The leading developing country supplying cashew nuts to Europe is Vietnam, followed by India. The Netherlands is the third largest supplier, but re-exporting cashews. In 2017, Vietnam reached its highest ever export value of cashew nuts to Europe at €887 million, nearly €205 million more than in the previous year.
Honduras and Indonesia have also been growing their shares of the European market at average annual export growth rates of 40% and 50% respectively in the past five years. However, the export volume of those two countries is still very small.
West African countries, especially Ivory Coast, are important suppliers of in-shell cashew nuts to Vietnam, India, and to a much smaller extent Brazil. Only 10% of African-grown raw cashew nuts are processed, i.e. shelled, locally. There have been many attempts at trying to revert this pattern and increase the share of locally shelled cashew nuts in Africa. In spite of often counting with the support of development aid aimed at increasing the value of Africa’s cashew exports, these efforts have had limited success.
Processers in India especially have significant advantages over African shellers. India has a strong domestic cashew nut market, where lower grades are readily accepted, thus increasing the overall sales value. Africa as a whole does not have such a big internal market and the low grades (broken, scorched, small grades) have less demand in Europe as well. India also has a very competitive environment for cashew shelling and long experience, both of which lead to great efficiencies and very high output ratios of whole nuts.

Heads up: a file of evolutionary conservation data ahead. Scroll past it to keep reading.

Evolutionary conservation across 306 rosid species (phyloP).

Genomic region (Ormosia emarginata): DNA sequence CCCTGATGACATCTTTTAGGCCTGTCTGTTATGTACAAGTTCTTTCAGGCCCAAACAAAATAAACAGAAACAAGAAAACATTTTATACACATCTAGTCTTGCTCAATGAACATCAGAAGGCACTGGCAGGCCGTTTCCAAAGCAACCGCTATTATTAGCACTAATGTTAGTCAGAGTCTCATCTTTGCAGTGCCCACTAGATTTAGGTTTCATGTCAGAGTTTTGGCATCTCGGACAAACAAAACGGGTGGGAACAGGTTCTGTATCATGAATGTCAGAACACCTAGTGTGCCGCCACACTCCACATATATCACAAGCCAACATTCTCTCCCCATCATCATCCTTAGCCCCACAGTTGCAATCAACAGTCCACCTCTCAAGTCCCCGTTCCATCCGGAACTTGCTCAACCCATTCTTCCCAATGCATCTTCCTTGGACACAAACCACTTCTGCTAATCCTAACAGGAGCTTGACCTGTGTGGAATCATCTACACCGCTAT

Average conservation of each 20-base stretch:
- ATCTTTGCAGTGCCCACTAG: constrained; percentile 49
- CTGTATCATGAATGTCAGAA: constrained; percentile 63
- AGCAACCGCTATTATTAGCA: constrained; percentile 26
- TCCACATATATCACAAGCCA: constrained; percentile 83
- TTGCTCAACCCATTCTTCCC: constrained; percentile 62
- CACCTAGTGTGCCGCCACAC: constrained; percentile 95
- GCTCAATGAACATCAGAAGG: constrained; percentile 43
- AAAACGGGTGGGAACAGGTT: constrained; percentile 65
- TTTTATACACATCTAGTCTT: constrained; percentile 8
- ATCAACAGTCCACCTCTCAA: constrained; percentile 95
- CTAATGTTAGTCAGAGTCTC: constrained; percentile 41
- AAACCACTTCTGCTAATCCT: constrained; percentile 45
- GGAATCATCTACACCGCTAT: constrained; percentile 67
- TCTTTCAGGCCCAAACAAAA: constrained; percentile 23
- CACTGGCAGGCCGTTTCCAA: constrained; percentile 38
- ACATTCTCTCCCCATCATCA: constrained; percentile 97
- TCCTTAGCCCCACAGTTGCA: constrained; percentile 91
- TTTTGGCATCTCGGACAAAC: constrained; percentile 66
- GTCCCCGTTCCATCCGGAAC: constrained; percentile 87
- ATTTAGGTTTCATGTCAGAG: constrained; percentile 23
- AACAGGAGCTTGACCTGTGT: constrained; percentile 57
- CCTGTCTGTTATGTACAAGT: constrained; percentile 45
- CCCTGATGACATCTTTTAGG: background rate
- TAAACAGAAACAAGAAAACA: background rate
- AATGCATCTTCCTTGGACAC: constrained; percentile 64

While labour costs are increasing in some states of India, especially on the west coast, the industry is adapting by moving the shelling process to the states with cheaper labour in the east. Now that Vietnam has the highest productivity of cashew farms in the world, the competition in the shelling market has even increased further.
This competitive gap between African and Asian cashew shellers is expected to persist, but major producers in India, Vietnam, China, Brazil and European companies are investigating and investing in medium and large-scale processing units in the major African production areas. Whether or not these initiatives will succeed, Africa is also expected to remain a major origin for cashew growing and to increase its participation in the market. Among the 20 leading external cashew nut suppliers to Europe, Guinea had the most significant annual export growth in the last five years at 170%, followed by Honduras (50%), China (49%), Mozambique (41%) and Indonesia (40%), all of which have very small market shares.